Green Umbrella is pleased to announce two funding opportunities designed to advance regional environmental sustainability goals related to local food, food waste reduction, fresh food access, and energy-efficiency. The total amount of funding available is $125,000. Applications are due January 26, 2018 and more information can be found at www.greenumbrella.org.
Through these grants, Green Umbrella seeks to serve as a steward of environmental funding and accelerate progress on the Greater Cincinnati region’s 2020 sustainability goals. Several funders have entrusted Green Umbrella in this effort, including the Duke Class Benefit Fund and Partners for Places – a project of the Funders Network for Smart and Livable Communities, with local matching grants provided by Interact for Health, The Carol Ann and Ralph V. Haile, Jr./U.S. Bank Foundation, and the Greater Cincinnati Foundation.
The first funding opportunity, Cincy Save the Food Fund, totals $50,000, and is designed to incentivize local food organizations and businesses to develop innovative, scalable food recovery efforts. Nationally, the EPA and USDA have set joint goals for 50% food waste reduction by 2030. An average family of four wastes $1,500 a year in food they do not eat. The EPA estimates that “more food reaches landfills and incinerators than any other single material in our everyday trash” where it produces methane gas, a greenhouse gas that is 23 times more powerful than carbon dioxide. Amidst this waste, a quarter of local residents experienced food insecurity this past year, according to Interact for Health’s 2017 Community Health Status Survey.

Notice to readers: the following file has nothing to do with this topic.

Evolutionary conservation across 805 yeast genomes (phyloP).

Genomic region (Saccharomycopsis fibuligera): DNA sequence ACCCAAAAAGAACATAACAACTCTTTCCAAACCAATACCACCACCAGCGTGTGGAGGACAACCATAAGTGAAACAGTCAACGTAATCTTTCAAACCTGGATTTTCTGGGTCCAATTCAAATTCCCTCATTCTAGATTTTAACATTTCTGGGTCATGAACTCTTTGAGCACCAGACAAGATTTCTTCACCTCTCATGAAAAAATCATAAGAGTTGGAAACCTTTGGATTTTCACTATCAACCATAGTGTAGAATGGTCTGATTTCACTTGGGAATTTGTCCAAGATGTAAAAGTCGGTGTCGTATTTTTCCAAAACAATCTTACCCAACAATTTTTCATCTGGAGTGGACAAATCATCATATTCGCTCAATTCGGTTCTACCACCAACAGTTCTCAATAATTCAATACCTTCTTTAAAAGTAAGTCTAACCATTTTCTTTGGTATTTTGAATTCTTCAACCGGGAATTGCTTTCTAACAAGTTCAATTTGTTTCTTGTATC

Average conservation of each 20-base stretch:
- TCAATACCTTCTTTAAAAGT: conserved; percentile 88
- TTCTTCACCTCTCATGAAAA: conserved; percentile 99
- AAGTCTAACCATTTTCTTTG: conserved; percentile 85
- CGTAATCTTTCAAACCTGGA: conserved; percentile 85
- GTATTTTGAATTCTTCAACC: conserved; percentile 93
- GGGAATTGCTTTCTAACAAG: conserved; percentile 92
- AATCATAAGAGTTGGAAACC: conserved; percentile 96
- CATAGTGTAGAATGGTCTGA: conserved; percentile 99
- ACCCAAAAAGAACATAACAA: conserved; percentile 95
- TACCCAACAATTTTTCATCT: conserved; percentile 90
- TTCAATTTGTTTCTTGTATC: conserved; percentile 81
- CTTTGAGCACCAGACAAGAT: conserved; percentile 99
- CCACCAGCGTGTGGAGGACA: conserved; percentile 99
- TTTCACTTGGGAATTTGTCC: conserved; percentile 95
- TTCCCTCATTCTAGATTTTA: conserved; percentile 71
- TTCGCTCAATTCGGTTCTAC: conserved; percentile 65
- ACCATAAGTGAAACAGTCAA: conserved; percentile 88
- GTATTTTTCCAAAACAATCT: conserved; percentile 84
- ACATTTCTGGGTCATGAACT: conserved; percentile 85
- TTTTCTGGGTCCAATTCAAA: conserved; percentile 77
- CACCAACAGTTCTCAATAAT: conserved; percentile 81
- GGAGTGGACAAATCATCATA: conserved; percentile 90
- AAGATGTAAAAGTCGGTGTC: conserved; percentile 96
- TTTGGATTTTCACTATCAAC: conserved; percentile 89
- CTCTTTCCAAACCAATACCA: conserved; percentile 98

The second funding opportunity, Energy-Efficient Refrigeration for the Local Food System, totals $75,000, and is being renewed for a second year, after receiving funding requests for three times the amount available last year. Improved refrigeration infrastructure is needed to strengthen regional distribution of locally grown food, improve fresh food access for the 25% of local residents who are food insecure, and reduce the 40% of food that is wasted nationally. Energy-efficient refrigeration not only has environmental benefits; it also reduces operating costs within the local food system.
Together, this funding will drive progress on the following Green Umbrella goals:
- Advance a healthy, equitable and sustainable regional food system.
- Double the production and consumption of fruits and vegetables grown within our region by 2020.
- Reduce waste going to landfills by 33% by 2020 as we transition to “zero waste.”
- Reduce energy consumption in the built environment by 15% by 2020.
For more information on the Cincy Save the Food Fund, visit: www.greenumbrella.org/save-the-food-fund.
For more information on Energy-Efficient Refrigeration for the Local Food System, visit: www.greenumbrella.org/energy-efficient-refrigeration.
Duke Class Benefit Fund: Funds from the settlement of a class action lawsuit (Williams, et al vs. Duke Energy International, et al) will be used to benefit residential (home owners, renters) and non‐residential (commercial, industrial, business, government, nonprofit) class members, defined as “all ratepayers who received retail electric generation service from Duke Energy Corp. and/or Cinergy Corp. or their subsidiaries or affiliates at any time between January 1, 2005, and December 31, 2008, in the CG&E/Duke Energy Ohio electric service territory and who did not receive rebates under the side agreements.”